Study abroad – choose Australia or New Zealand

Which country is easy to settle in? Which country is the cheapest country to study abroad? Which country is the easiest to succeed in? A lot of questions relate to this topic.  This article will provide key information about the two countries in the TOP advanced education in the world: Australia and New Zealand. Hopefully through useful information this article brings, readers can understand more about the study abroad environment.


Starting with ‘Which country to study abroad’, we’ll start with Australia. The Commonwealth of Australia, Australia is part of Oceania and the sixth largest country in the world. Because of its size, Australia is also named “island continent”, and is sometimes considered the largest island in the world. Australia is a wealthy country with a market economy, relatively high GDP per person, and a relatively low poverty rate.

Australia has six states: New South Wales (NSW), Queensland (QLD), South Australia (SA), Tasmania (TAS), Victoria (VIC) and Western Australia (WA)—and two mainland territories: the Australian Capital Territory (ACT) and the Northern Territory (NT).

Although Australia does not have an official language, English has always been the actual language. Australian-English is a major form of the language with special apertures and vocabulary, and there are some minor differences in spelling and grammar with other English language. Other languages you can find here are Quan, Arabic, Cangong, Vietnamese and Italian.

In terms of Australian native languages there are only 70 languages left instead of 200 to 300 from the time Europeans first came into contact with the continent. Australia also has a sign language called Auslan, which is the primary language of the deaf and hard-of-hearing world here.

Nature and climate

The Great Barrier Reef is the world’s largest coral reef, having a short distance from the continent’s northeastern coast and stretching over 2,000 kilometres. Mount Augustus in Western Australia is claimed to be the largest syst rock in the world.

Its large size leaves Australia with a variety of landscapes, with rainforests in the northeast, mountain ranges in the southeast, southwest and east; the arid deserts in the center. Australia is the flatst continent, with the largest and least fertile land; deserts or semi-arid lands form the most common landscape. Nevertheless, it must be acknowledged that Australia has diverse habitats from alpine wasteland to rainforests.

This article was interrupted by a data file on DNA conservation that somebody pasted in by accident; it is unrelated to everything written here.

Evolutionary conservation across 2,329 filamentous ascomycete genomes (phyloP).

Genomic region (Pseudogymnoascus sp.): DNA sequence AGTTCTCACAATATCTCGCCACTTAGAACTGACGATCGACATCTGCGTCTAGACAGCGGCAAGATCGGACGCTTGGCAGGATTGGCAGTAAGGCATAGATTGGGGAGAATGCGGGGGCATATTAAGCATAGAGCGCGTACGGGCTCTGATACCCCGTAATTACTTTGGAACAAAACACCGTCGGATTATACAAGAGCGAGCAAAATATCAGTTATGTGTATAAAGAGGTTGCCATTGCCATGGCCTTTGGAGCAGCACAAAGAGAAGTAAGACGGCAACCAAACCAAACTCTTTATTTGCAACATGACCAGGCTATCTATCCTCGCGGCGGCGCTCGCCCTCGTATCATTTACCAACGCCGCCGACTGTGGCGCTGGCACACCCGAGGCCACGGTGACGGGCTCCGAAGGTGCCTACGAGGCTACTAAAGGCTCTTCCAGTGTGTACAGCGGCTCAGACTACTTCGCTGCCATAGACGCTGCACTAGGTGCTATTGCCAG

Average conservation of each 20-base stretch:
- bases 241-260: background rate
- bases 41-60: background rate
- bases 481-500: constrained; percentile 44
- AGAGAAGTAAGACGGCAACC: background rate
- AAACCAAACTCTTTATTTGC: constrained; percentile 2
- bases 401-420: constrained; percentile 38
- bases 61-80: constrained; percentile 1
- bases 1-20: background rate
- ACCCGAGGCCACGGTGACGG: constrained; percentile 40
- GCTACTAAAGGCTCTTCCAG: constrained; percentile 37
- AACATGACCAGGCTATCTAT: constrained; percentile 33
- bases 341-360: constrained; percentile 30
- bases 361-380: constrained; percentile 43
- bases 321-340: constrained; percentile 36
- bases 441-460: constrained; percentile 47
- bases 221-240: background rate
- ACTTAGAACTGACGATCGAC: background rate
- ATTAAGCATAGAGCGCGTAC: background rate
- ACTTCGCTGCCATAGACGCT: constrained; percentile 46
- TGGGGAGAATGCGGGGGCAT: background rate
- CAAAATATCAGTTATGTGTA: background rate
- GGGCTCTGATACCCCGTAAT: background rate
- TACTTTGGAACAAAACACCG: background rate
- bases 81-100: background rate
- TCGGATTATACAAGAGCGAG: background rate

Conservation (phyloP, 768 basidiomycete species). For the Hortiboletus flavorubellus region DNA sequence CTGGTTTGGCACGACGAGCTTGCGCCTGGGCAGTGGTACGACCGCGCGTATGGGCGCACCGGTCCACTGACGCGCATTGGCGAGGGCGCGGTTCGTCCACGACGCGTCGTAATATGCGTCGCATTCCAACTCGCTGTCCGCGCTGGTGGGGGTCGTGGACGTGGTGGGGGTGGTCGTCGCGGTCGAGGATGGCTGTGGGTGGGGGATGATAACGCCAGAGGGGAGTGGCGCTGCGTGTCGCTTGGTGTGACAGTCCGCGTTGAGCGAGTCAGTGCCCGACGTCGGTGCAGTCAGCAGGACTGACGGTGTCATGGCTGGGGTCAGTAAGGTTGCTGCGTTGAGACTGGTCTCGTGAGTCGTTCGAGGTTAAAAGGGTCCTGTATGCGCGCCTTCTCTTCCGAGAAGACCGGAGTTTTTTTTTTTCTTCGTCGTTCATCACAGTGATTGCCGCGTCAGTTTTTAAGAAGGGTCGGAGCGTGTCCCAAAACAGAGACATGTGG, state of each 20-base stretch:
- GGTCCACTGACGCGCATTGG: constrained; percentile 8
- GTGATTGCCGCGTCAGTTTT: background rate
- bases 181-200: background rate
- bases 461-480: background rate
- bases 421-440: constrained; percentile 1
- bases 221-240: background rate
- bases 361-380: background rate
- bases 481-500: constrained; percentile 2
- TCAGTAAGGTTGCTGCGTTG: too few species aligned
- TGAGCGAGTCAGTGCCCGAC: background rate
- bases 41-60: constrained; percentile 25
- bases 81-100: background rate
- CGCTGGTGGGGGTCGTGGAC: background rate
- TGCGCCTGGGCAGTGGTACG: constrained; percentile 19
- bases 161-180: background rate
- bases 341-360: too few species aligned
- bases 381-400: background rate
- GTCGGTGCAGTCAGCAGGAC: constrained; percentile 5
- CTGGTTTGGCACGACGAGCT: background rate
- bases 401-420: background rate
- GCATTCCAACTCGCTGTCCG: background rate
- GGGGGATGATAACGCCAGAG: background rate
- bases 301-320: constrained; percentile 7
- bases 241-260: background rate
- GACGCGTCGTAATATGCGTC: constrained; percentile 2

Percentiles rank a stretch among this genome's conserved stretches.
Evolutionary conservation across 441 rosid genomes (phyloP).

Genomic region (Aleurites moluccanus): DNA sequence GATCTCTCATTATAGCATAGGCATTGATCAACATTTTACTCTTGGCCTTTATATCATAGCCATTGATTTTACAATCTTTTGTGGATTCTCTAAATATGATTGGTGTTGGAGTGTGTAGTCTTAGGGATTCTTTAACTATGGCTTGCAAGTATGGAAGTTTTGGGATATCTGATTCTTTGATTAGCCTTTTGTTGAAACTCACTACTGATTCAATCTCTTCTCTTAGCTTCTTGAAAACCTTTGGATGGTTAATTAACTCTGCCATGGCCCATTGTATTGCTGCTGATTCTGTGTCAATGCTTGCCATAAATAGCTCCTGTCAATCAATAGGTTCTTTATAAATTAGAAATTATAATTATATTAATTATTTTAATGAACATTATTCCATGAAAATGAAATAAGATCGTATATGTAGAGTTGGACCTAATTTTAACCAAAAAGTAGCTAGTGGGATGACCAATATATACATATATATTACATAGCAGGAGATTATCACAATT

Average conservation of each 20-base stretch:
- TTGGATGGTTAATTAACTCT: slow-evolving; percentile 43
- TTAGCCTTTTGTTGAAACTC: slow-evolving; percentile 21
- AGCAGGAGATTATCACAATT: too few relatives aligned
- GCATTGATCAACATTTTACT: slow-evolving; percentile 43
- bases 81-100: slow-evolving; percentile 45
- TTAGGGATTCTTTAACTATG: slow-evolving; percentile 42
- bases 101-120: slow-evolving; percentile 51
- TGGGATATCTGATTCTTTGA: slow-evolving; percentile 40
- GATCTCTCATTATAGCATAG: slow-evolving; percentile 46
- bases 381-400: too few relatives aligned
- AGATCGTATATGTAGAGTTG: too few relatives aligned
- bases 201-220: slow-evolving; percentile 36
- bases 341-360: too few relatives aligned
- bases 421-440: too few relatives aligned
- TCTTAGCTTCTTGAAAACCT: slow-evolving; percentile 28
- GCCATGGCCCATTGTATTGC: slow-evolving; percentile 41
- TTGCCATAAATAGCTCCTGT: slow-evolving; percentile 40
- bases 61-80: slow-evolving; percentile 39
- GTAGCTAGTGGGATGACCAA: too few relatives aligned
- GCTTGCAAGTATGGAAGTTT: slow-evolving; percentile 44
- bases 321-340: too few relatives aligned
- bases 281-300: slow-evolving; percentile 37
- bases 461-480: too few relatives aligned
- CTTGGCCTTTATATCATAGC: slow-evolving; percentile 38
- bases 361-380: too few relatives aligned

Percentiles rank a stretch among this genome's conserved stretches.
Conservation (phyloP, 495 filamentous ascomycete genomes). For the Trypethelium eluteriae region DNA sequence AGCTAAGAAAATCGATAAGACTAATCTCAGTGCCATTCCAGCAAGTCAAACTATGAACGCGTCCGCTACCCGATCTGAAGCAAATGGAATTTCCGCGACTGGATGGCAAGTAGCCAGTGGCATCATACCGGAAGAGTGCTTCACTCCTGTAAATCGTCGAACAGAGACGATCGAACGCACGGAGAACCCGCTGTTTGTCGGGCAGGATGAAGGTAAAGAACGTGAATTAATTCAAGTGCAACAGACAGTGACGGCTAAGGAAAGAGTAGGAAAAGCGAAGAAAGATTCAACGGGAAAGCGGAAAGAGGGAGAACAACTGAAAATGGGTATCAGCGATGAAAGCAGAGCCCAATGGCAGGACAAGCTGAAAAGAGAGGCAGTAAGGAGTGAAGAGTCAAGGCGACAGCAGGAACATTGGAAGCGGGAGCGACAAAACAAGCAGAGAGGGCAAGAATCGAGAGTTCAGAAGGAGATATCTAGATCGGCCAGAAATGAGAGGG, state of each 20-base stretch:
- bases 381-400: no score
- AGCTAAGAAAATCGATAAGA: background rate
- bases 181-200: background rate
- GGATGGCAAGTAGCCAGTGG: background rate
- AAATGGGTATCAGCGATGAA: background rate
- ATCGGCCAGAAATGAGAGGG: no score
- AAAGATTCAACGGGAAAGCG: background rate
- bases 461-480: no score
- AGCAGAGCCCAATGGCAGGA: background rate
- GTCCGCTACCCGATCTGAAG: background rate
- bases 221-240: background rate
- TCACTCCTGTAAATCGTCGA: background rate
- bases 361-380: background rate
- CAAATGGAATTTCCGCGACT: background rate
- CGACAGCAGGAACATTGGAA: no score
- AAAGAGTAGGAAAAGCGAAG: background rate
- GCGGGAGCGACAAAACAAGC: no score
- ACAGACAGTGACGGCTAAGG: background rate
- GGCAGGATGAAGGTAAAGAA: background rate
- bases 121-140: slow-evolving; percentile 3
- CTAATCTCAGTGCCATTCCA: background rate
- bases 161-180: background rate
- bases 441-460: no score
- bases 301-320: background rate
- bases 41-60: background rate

With special ecosystems, Australia also has very special and rare animals. Among Australia’s famous animals are monotons (such as duck beaks and hedgehogs); a variety of national koalas and mascots such as kangaroos and koalas, and Vombatidae, and birds such as the Ostrich of Australia and the kookaburra kingfisher. Eucalyptus trees are also seen as symbols of Australia.

Culture and People

Australia’s population density is 2.8 people per square kilometre, ranked as the lowest in the world, but a large portion of the population living along the east-south coast has a mild climate.

Australia’s culture is also somewhat expressed by the daily food they use. Since the beginning of the twentieth century, food in Australia has been increasingly influenced by immigrants to the country, especially from Southern European and Asian cultures. So you can rest assured when studying here and not suffer too much cultural shock. Australian wine is also very popular if you have a chance to try it. They are produced in 60 separate production areas with a total area of 160,000 hectares, mainly in the south.

Famous Australian actors include Judith Anderson, Errol Flynn, Nicole Kidman, Naomi Watts, Hugh Jackman, Heath Ledger, Geoffrey Rush, and Chris Hemsworth.

Accommodation costs

All of Australia’s major cities are well-rated in relatively global life-worthy studies such as The City of Melbourne, followed by Adelaide, Sydney, and Perth. However, it is the comfort and comfort of Australian life that makes this country expensive. Everything you buy must be imported from another country, but this country can hardly produce itself. Australia is also among the highest priced houses in the world. Although australia’s current exchange rate has decreased compared to before, it still makes many international students worry.

Preliminarily, the annual living expenses of Vietnamese students studying in Australia are about AUD 10,000. Currently the average tuition fee of Australian schools is AUD 30,000 per year. Thus, each year, parents must prepare at least AUD 40,000 per year for both tuition and living expenses.

Education system

The OECD ranks Australia among the most expensive university countries. Australia has a state-based vocational education system, called TAFE. Approximately 58 per cent of Australians aged 25 to 64 have a vocational or university degree. The proportion of international students coming to their locality to study Australian higher education is the highest among OECD countries.

Australia has 37 government-funded universities and two private universities, while a number of other specialist ainstitutions also offer approved courses at higher education levels. Regional education programs such as Sydney, Melbourne, Brisbane and Perth all have their own advantages in teaching and classroom research.

Typical colleges and universities:

Edith Cowan University
Macquarie University